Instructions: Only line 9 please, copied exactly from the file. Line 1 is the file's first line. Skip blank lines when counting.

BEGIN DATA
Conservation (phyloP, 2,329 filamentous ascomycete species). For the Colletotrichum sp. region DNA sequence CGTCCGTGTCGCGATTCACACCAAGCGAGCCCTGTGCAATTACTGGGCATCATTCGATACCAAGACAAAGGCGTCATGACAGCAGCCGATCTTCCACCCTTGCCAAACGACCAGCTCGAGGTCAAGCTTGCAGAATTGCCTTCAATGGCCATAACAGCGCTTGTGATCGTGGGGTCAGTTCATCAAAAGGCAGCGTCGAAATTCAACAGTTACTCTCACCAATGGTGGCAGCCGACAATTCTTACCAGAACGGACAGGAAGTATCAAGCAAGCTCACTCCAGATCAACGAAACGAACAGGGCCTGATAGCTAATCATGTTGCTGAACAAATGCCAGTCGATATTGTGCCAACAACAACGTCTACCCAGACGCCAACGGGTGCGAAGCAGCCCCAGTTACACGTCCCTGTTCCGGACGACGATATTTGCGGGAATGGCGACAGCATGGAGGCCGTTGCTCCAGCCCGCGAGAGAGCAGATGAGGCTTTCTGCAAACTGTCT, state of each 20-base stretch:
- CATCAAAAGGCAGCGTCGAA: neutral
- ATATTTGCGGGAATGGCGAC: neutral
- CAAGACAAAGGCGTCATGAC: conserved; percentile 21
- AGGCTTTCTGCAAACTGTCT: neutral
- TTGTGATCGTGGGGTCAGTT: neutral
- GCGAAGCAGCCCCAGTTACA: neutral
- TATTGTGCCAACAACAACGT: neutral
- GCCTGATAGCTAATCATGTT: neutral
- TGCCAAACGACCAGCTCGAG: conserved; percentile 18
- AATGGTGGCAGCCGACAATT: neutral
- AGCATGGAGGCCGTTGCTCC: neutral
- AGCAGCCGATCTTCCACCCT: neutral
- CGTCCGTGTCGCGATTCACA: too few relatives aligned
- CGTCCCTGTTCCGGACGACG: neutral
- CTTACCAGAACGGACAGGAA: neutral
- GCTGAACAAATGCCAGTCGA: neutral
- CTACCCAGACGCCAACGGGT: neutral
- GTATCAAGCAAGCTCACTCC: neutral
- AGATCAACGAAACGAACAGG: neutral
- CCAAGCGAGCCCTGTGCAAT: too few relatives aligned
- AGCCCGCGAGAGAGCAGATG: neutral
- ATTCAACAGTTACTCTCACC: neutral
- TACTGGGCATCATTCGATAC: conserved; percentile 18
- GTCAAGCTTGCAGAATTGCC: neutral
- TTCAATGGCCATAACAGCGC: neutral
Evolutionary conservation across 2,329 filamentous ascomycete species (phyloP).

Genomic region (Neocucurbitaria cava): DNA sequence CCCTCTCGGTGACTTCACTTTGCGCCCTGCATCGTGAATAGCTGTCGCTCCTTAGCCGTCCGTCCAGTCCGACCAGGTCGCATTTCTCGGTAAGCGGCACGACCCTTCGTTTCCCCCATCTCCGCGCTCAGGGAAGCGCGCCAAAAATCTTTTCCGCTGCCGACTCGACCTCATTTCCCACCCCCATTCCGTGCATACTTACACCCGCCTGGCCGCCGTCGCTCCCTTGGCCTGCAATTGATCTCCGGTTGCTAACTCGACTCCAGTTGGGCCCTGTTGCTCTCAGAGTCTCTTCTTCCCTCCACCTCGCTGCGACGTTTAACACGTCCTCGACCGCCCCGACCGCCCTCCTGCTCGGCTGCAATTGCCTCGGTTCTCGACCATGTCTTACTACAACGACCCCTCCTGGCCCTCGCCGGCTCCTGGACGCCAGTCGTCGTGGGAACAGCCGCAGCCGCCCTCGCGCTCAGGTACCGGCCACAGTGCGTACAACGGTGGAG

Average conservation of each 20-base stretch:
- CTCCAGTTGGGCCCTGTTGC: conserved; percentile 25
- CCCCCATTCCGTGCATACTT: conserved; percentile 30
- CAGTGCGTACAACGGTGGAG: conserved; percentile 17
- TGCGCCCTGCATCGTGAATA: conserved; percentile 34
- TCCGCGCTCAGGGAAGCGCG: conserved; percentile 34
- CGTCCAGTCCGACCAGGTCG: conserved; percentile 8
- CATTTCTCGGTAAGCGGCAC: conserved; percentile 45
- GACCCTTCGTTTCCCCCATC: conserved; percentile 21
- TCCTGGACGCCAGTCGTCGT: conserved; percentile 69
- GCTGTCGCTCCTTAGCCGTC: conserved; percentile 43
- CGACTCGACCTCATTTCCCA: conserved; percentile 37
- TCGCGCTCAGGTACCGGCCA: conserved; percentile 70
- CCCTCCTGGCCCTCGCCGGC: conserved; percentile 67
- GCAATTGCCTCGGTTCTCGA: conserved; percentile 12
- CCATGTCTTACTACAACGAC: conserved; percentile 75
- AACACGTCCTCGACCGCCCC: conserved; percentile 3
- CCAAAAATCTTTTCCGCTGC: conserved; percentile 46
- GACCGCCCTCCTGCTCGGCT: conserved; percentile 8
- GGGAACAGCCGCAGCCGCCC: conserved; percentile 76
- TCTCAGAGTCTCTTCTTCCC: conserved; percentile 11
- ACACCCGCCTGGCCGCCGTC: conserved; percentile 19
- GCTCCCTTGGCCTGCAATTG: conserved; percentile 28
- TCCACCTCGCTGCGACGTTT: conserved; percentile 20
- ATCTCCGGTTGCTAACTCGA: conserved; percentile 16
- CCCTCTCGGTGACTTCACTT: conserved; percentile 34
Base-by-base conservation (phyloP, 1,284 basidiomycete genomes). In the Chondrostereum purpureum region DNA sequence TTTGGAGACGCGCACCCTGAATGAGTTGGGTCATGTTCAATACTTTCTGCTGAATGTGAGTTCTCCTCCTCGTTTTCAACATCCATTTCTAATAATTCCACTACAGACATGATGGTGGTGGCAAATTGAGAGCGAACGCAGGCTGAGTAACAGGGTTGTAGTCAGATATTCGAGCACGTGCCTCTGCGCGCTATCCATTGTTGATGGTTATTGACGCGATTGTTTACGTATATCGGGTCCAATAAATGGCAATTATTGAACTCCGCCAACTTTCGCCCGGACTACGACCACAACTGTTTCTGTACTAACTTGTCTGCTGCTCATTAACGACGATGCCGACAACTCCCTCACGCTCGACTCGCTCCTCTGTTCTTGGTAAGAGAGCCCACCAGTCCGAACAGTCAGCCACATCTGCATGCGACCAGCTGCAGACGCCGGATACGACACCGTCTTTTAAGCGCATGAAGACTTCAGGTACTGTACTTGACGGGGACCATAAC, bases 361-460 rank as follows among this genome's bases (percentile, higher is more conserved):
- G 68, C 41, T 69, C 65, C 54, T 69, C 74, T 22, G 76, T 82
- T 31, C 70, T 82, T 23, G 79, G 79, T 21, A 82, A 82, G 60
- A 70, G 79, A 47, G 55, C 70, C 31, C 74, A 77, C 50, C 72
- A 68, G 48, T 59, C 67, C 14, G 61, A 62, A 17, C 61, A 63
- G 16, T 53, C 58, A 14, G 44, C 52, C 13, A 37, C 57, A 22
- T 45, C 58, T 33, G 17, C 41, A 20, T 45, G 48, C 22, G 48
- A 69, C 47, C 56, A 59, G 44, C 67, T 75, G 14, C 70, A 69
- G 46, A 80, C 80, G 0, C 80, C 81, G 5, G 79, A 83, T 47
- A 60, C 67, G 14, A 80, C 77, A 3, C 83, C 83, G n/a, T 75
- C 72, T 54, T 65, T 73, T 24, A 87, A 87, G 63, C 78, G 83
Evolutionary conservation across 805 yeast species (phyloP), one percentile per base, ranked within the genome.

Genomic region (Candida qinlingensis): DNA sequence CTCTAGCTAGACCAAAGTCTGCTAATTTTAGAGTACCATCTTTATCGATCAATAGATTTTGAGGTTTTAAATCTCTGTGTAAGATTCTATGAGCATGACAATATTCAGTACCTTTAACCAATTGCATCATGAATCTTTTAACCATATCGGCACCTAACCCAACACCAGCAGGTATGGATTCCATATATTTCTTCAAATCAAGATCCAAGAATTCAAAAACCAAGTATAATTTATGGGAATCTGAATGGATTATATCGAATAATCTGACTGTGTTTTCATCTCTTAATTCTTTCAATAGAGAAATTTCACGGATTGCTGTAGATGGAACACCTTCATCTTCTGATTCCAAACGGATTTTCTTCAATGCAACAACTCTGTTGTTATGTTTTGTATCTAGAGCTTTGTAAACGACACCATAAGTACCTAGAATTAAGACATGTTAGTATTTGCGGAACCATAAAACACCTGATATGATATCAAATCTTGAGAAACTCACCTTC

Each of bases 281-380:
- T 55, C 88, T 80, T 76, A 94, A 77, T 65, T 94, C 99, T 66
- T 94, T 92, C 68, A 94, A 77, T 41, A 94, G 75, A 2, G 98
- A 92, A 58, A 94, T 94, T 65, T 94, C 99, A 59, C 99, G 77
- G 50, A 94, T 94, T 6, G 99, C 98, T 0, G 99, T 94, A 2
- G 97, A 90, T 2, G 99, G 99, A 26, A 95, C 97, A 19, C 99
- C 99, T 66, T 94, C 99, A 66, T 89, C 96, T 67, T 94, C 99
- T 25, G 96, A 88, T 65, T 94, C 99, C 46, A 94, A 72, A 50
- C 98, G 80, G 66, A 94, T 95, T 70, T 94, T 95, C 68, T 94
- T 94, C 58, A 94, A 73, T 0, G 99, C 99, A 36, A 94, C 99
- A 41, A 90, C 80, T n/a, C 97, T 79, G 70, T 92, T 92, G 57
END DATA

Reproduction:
- GCCTGATAGCTAATCATGTT: neutral